Redox-Mediator-Assisted Electrocatalytic Hydrogen Evolution from Water by a Molybdenum Sulfide-Functionalized Metal-Organic Framework

Hyunho Noh, Chung Wei Kung, Ken Ichi Otake, Aaron W. Peters, Zhanyong Li, Yijun Liao, Xinyi Gong, Omar K. Farha*, Joseph T. Hupp

*Corresponding author for this work

Research output: Contribution to journalArticlepeer-review

89 Scopus citations


The Zr6-based metal-organic framework NU-1000 was successfully functionalized with candidate catalysts - MoSx units - via SIM (solvothermal deposition in MOFs) of molybdenum(VI), followed by reaction with H2S gas. The structure of the material, named MoSx-SIM, was characterized spectroscopically and through a single-crystal X-ray diffraction measurement. These measurements and others established that the catalyst is monometallic, with mixed oxygen and sulfur coordination, and that it forms from a MOF-node-supported molybdenum-based cluster featuring only oxy ligands. Notably, the formal potential for the MOF-grafted complex, like that for the metal-sulfur active site of hydrogenase, is nearly coincident with the formal potential for the hydrogen couple. Its effective concentration within the mesoporous MOF is several hundred millimolar, and its porous-framework-based immobilization/heterogenization obviates the need for aqueous solubility as a condition for use as a well-defined catalyst. MoSx-SIM was evaluated as an electrocatalyst for evolution of molecular hydrogen from aqueous acid. Although the MoSx-functionalized framework exhibits catalytic behavior, the highly insulating nature of the support inhibits high electrocatalytic performance. Introduction of an archetypal redox mediator (RM), methyl viologen (MV2+), resulted in more than 20-fold enhancement in its catalytic performance on a turnover frequency basis, implying efficient RM-assisted electron transfer to otherwise electrochemically non-addressable MoSx moieties. Electrochemical kinetic studies with additional viologens as mediators reveal an unexpected square-root dependence of overall reaction rate on mediator concentration, as well as sensitivity to the strength of RM•+ as a reductant. These observations, together with observations of potential-dependent H/D isotope effects and potential-dependent pH effects, provide useful insights into the catalysis mechanism and help to explain how the MOF-affixed monometallic catalyst can effectively catalyze a two-electron reduction reaction, i.e., hydrogen evolution from acidified water.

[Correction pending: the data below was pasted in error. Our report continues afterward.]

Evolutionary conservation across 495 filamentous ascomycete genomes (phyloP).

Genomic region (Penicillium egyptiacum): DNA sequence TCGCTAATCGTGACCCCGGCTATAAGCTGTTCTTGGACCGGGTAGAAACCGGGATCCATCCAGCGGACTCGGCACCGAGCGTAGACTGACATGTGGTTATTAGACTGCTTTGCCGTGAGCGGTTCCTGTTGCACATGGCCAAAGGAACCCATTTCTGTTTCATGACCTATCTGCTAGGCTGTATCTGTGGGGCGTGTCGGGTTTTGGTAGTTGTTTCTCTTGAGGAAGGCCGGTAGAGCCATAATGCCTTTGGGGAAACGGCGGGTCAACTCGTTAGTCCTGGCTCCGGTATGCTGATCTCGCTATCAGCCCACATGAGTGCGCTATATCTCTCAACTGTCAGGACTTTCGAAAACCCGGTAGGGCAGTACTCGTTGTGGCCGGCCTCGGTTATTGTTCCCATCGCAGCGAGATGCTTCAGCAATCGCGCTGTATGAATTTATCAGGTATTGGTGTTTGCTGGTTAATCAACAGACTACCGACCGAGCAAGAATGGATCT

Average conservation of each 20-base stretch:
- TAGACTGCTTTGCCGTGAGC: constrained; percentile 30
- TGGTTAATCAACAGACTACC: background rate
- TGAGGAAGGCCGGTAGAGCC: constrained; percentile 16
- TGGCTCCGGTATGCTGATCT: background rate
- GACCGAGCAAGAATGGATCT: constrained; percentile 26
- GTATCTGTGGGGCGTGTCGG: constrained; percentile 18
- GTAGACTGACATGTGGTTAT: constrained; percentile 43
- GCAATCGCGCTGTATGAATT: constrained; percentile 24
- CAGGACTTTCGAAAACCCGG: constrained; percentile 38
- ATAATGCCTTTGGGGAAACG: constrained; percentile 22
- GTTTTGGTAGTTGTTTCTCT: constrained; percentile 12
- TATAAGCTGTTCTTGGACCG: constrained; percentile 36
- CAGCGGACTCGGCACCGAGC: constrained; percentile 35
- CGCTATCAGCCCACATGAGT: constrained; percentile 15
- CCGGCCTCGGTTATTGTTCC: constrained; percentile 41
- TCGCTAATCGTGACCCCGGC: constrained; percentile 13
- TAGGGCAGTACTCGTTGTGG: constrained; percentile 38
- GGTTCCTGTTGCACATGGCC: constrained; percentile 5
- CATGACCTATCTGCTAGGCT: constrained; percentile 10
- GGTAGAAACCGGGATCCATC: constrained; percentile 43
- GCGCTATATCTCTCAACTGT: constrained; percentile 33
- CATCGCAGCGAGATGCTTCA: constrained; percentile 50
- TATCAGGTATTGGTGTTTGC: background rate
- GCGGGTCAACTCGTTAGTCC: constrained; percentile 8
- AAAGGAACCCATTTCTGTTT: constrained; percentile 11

Original languageEnglish (US)
Pages (from-to)9848-9858
Number of pages11
JournalACS Catalysis
Issue number10
StatePublished - Oct 5 2018

ASJC Scopus subject areas

  • Catalysis
  • General Chemistry


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